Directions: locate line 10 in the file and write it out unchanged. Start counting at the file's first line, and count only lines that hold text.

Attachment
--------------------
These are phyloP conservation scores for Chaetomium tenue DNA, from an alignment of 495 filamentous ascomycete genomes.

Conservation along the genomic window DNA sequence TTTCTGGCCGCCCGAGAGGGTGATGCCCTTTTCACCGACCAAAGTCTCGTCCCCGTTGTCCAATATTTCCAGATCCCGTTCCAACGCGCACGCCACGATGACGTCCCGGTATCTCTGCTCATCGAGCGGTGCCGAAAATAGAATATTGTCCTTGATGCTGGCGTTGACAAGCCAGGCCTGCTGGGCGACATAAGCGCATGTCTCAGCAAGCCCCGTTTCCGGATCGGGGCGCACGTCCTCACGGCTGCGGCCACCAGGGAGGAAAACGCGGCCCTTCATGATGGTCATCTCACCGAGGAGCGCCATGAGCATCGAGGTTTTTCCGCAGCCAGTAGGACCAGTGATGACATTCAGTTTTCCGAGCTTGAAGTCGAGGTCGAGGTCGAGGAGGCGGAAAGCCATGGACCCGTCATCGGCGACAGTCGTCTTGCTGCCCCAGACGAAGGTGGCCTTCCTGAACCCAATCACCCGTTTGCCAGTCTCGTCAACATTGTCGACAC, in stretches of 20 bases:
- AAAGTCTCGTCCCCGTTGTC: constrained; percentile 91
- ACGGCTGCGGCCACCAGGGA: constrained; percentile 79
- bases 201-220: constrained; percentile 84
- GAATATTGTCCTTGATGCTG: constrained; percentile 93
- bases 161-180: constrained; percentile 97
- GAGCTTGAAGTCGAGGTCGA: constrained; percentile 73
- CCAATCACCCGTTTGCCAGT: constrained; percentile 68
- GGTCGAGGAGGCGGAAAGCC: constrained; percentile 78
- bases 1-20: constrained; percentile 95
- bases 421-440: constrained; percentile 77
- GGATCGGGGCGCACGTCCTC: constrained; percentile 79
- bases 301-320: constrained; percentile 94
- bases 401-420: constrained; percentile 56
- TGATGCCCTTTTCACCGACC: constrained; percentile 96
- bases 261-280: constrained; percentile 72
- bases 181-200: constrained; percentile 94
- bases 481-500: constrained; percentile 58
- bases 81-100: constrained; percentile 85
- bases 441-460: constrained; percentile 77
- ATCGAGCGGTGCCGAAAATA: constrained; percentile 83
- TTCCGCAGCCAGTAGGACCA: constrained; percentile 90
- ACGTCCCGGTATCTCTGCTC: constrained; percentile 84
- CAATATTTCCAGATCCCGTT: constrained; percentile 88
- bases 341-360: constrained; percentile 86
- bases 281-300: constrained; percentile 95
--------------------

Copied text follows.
- GGTCGAGGAGGCGGAAAGCC: constrained; percentile 78